Once you have your storyboard you can start to develop your activities. The storyboarding process should have identified existing and yet to be created activities and content. As stated earlier, learning outcomes not technology should be driving the design process. Knowing what you want to do is more important than knowing what technology you can use.

As with our campus based programmes, online learning at GCU will be delivered through GCU Learn, our virtual learning environment.

The storyboard should provide a guide to activities and resources and allow you to identify what activities/ resources/content you already have access to and what needs to be created. This is the point where you can have meaningful discussions with your school Learning Technologists about what are the most appropriate technologies to use to meet your intended learning outcomes.

Use Coursesites, the openly available version of Blackboard, or a community area within GCULearn to create a demo area (or sandpit) and build up a prototype of your module. In this way you can (peer) review and test out your learning design and module structure. As you build your activities remember accessibility issues and ensure that resources are available in accessible formats.

Use this space to experiment and play with ideas and tools. Encourage yourself and colleagues to review and try activities from both learner and staff perspectives. Consider having a colleague (internal or external) and/or student(s) act as a critical friend to your developments. An outside, objective perspective can be a really helpful way to help ensure the clarity and consistency of your overall design. It can also be a useful way to test your design on a range of devices and operating systems, as well as sharing effective and innovative practice.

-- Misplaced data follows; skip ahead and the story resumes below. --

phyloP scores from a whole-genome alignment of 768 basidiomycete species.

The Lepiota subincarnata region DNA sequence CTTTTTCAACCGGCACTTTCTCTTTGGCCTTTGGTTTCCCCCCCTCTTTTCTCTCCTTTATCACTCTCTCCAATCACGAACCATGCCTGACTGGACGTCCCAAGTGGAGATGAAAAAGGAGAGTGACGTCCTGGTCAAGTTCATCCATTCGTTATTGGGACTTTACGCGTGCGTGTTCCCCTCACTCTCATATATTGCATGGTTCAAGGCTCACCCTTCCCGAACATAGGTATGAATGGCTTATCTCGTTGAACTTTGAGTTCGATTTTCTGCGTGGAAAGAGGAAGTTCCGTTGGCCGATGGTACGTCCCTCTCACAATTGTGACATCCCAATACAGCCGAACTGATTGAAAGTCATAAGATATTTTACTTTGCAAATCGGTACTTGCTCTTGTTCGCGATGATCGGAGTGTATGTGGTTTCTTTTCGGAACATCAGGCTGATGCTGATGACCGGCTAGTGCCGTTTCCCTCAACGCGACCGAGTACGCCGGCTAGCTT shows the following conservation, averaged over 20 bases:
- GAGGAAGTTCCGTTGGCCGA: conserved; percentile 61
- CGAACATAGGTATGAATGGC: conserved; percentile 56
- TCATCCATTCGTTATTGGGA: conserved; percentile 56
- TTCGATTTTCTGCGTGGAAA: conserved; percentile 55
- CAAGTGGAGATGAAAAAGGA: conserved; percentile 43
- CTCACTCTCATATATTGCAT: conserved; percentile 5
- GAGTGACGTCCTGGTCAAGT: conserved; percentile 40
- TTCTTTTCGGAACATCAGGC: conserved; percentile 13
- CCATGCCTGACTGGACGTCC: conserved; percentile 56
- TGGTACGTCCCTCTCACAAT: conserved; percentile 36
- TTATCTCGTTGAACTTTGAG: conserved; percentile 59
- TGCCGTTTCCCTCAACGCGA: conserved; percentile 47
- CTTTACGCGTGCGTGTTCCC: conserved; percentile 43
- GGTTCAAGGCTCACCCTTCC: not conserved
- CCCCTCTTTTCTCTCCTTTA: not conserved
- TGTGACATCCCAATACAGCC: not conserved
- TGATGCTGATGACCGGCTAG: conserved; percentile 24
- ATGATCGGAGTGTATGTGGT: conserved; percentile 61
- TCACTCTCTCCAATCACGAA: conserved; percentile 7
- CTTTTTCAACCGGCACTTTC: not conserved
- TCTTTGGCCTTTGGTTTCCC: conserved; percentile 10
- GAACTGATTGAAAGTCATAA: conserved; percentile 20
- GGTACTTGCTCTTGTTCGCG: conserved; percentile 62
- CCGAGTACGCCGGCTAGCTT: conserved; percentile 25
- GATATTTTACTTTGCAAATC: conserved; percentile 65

The checklist in our Developing Online Modules Guide is a good starting point for reviewing what you have done. Our module design rubric is a more detailed resource and can be useful to use with critical friends/and or external reviewers.

Using Coursesites gives you more control over access to any potential external reviewers and it provides a clear delineation between developing and existing modules. Using a community keeps your development within the GCU environment. There is no right or wrong option, and the choice is largely down to personal preferences and you own context.

Once you are happy with with your prototype you can export your module from Coursesites directly into Blackboard, or move your content, activities and structure from a community into your module in GCU Learn.

Stage 4: Delivery; evaluation, reflection, modification

If you have followed this design process you should be well prepared for your module going live. As with all of the best laid plans, sometimes things can go wrong. So be prepared for glitches, both human and technology driven. However, if you have clear lines of communication with your students, you should be able to adapt and keep things on track.

Tracking, reporting and learning analytics become more important in online delivery mode. A simple way to get a feel for student engagement is to use the built in reporting features in GCULearn in particular the Performance Dashboard and the Retention Centre. These are both found in the Evaluation link in every module menu. These will help you to track student interactions and if necessary make appropriate interventions with students. Remember when you are creating your module pages within GCULearn to select the tracking features.

As with face to face teaching, you will find that some activities will work better than others. You may also find that your own preferences for interactions with students change as the module progresses. You could also try to get some peer feedback as the module runs too.

Try not to make any radical changes when a module is running. Instead, go back to your storyboard/prototype and update it as the module progresses. That way when you update your module you can make the majority of changes at one time.

GCU Learning Design Life Cycle

Our GCU Guide to Developing Online Modules provides detailed information and guidance on creating modules within GCU Learn.

This guide was created by the Digital Learning Team, GCU. It is licensed under a Creative Commons Attribution-NonCommercial-ShareAlike 4.0 International License.